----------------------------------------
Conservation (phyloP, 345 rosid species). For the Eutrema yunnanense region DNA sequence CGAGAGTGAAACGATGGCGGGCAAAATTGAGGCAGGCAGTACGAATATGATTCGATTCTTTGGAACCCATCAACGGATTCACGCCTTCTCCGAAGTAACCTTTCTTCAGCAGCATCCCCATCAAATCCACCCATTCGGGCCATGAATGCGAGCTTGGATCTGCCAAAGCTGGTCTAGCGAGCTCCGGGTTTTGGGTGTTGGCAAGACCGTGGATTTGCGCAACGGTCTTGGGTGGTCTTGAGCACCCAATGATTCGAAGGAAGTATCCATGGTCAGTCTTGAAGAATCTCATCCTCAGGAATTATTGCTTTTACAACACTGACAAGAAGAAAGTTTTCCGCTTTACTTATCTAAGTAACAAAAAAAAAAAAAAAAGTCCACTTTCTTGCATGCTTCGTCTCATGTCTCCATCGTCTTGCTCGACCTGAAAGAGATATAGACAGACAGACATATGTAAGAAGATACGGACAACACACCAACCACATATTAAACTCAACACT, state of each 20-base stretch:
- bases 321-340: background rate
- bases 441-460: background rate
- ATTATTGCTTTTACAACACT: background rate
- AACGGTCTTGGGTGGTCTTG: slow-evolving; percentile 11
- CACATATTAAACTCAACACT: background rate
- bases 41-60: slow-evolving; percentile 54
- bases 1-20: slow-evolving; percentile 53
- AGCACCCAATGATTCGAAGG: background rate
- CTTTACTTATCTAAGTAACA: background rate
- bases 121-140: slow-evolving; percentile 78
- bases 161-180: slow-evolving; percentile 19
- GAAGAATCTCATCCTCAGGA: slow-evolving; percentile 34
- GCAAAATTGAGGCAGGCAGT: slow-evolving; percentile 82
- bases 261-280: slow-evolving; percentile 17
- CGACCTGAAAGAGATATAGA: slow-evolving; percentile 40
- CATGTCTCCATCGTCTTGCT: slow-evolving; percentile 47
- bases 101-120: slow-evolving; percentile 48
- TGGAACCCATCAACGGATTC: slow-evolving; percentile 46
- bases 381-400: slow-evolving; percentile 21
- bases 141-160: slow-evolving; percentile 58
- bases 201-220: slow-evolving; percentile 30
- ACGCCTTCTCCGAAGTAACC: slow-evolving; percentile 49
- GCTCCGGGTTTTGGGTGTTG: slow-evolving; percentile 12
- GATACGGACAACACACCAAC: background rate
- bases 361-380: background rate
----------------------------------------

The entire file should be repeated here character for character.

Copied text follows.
Conservation (phyloP, 345 rosid species). For the Eutrema yunnanense region DNA sequence CGAGAGTGAAACGATGGCGGGCAAAATTGAGGCAGGCAGTACGAATATGATTCGATTCTTTGGAACCCATCAACGGATTCACGCCTTCTCCGAAGTAACCTTTCTTCAGCAGCATCCCCATCAAATCCACCCATTCGGGCCATGAATGCGAGCTTGGATCTGCCAAAGCTGGTCTAGCGAGCTCCGGGTTTTGGGTGTTGGCAAGACCGTGGATTTGCGCAACGGTCTTGGGTGGTCTTGAGCACCCAATGATTCGAAGGAAGTATCCATGGTCAGTCTTGAAGAATCTCATCCTCAGGAATTATTGCTTTTACAACACTGACAAGAAGAAAGTTTTCCGCTTTACTTATCTAAGTAACAAAAAAAAAAAAAAAAGTCCACTTTCTTGCATGCTTCGTCTCATGTCTCCATCGTCTTGCTCGACCTGAAAGAGATATAGACAGACAGACATATGTAAGAAGATACGGACAACACACCAACCACATATTAAACTCAACACT, state of each 20-base stretch:
- bases 321-340: background rate
- bases 441-460: background rate
- ATTATTGCTTTTACAACACT: background rate
- AACGGTCTTGGGTGGTCTTG: slow-evolving; percentile 11
- CACATATTAAACTCAACACT: background rate
- bases 41-60: slow-evolving; percentile 54
- bases 1-20: slow-evolving; percentile 53
- AGCACCCAATGATTCGAAGG: background rate
- CTTTACTTATCTAAGTAACA: background rate
- bases 121-140: slow-evolving; percentile 78
- bases 161-180: slow-evolving; percentile 19
- GAAGAATCTCATCCTCAGGA: slow-evolving; percentile 34
- GCAAAATTGAGGCAGGCAGT: slow-evolving; percentile 82
- bases 261-280: slow-evolving; percentile 17
- CGACCTGAAAGAGATATAGA: slow-evolving; percentile 40
- CATGTCTCCATCGTCTTGCT: slow-evolving; percentile 47
- bases 101-120: slow-evolving; percentile 48
- TGGAACCCATCAACGGATTC: slow-evolving; percentile 46
- bases 381-400: slow-evolving; percentile 21
- bases 141-160: slow-evolving; percentile 58
- bases 201-220: slow-evolving; percentile 30
- ACGCCTTCTCCGAAGTAACC: slow-evolving; percentile 49
- GCTCCGGGTTTTGGGTGTTG: slow-evolving; percentile 12
- GATACGGACAACACACCAAC: background rate
- bases 361-380: background rate